PARDES: What should happen would be … The Common Good which is an organization that’s led by Phil Howard has put forth some interesting ideas. And one of the suggestions is that we do some trial runs on these to see if they work. There’s a Bill to that effect in the Congress that I’d like to see go through.

What he focuses on is having “expert courts”. People who would know more about medical issues, that decisions would not be made sheerly on the basis of one attorney or another attorney being able to be particularly charismatic in the courtroom. But that it be based on facts. That people be paid at a reasonable level for compensation and that the, the overall result of that would probably be patients who have legitimate complaints being responded to; many of the complaints which don’t have legitimacy going by the wayside and a more evidence, or data, based conclusion regarding a claim … what it should be paid, etc.

That kind of approach would do a tremendous amount for a variety of reasons. One, it would reduce the cost of the malpractice and, as I say, handle claims more expeditiously. But also, it would make doctors fee a little less inclined to have to order extra tests to make sure they’ve covered every single base.

HEFFNER: You think that’s a common practice?

PARDES: That defensive medicine … yes, I think there’s a lot of defensive medicine done and I think along with the other things that we’ve talked about, if you wanted to put a program together and said, “We’re going to have a unified process for claims and collections of dollars for healthcare. We’re going to have an information technology system which will help benefit us in reducing unnecessary tests. We’re going to have a tort reform, which would reduce malpractice costs and defensive medicine.”

You can build a case for a number of things which would not reduce the amount of health care that was provided, but on the other hand, would take some costs out. If you then added to that a greater focus on reimbursement of preventive techniques, rather than just treatment techniques, so that we take care of the diabetic patient and get them on a good course and keep them in charge of their blood sugar and keep it controlled, then you’d be paying for prevention which would be far less expensive than paying for amputations, kidney disease, blindness, heart disease and all the other terrible complications of diabetes.

HEFFNER: What likelihood, in your estimation, is there that these kinds of changes are going to be put into effect?

PARDES: I wish I could be more optimistic. I am concerned that what’s needed to bring this about is cooperation among political leadership. And if it were up to me I would suggest what’s needed is a single appointed leader, probably in the Administration in health care, dealing with health care policy, with clear notion that the Congress would try to be supportive and that that office, that leader, whoever be charged with coming up with a healthcare program that would accomplish some of the things I’ve mentioned.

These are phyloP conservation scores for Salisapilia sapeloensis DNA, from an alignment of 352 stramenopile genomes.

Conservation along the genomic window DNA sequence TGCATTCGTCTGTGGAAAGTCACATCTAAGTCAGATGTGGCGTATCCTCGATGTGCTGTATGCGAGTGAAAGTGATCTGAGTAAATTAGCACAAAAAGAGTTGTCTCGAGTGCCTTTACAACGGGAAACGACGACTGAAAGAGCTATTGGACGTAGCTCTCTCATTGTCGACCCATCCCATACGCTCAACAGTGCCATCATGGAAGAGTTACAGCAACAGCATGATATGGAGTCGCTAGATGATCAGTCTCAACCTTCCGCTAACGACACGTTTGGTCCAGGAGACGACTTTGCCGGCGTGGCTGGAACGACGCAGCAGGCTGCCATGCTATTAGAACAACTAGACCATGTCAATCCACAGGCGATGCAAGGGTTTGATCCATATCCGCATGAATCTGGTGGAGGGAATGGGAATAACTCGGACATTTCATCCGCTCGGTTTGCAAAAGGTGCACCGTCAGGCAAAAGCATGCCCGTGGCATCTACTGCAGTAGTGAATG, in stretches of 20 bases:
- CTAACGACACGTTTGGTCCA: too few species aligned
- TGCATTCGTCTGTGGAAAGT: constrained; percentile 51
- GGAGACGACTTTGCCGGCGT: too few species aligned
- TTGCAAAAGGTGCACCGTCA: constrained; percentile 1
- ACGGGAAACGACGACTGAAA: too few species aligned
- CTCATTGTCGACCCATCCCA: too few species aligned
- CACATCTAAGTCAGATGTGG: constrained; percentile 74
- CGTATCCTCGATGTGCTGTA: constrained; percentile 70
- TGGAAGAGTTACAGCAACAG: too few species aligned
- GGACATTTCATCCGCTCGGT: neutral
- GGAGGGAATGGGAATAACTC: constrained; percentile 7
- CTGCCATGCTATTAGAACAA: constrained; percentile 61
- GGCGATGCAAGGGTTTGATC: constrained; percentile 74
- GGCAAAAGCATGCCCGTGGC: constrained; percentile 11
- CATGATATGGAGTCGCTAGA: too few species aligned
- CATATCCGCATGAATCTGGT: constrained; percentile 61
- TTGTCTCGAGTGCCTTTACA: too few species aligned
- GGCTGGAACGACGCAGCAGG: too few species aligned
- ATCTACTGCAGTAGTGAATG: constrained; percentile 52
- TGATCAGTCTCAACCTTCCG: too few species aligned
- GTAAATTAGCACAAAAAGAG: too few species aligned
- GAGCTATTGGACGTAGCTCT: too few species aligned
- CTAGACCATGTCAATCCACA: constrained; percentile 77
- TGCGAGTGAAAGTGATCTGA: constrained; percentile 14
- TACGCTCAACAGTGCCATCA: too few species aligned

Incidentally, I, I am hardly the author of these. We have some distinguished leaders, already, who are out there trying to see … to, to improve things in health care. I think the Secretary Levitt is trying to do that with the IT system. I think Mrs. Clinton tried earlier and I think the one thing to be careful about is, it’s easy to be critical that it didn’t go well, but it’s also admirable that somebody wants to try.

This is not an easy proposition. It is a big, complicated problem. But I think it’s something that is, that it’s going to have to be dealt with because we are really reaching an enormous crisis in this country regarding the system of care. Not, not what doctors can do. Not what nurses can do. But the system of care and the financing of it.

HEFFNER: Do you, and then I want to move away from it … are you a single payer person?

PARDES: No. I think there should be total coverage. I think everybody should have some kind of coverage …

HEFFNER: How do we achieve it?

PARDES: Pardon me?

HEFFNER: How do we achieve this?

PARDES: You can do that by increments. One of the people whom I admire very much, is Karen Davis, the head of the Commonwealth Foundation who’s written extensively on this. She was at one point the primary policy expert in the United States government for health care. And what she does is she takes various populations and says, “Can, can we, for example, allow Medicare coverage for people a little earlier in their life? Can we spread Medicaid? Can we find ways of working with small businesses to encourage them to cover more people?”

So it doesn’t have to be one, and shouldn’t be one approach, but rather a approach which involves multiple aspects. I, I think its … something like this is going to have to be done.

Let me just comment for a moment on the tragedy of the 46 million people who are uncovered in this country.

HEFFNER: And increasing.

PARDES: Right. And what happens is … first of all, I think it’s a matter of extraordinary indignity, if you will, for a person to have to walk into a hospital or health care system without coverage. Why shouldn’t everybody be able to walk in, feeling the same, that they’re entitled to good health care and that they will get it.

The fact that they don’t have that healthcare means they often do not have a primary care provider; they wait too long for their healthcare; they come to the emergency room when they really don’t belong in the Emergency Room, they belong in a doctor or a nurse practitioner’s office. And when they get there, they come late so that often the treatment is treating a more serious illness in a more costly way. The whole thing is really ravaged with problems.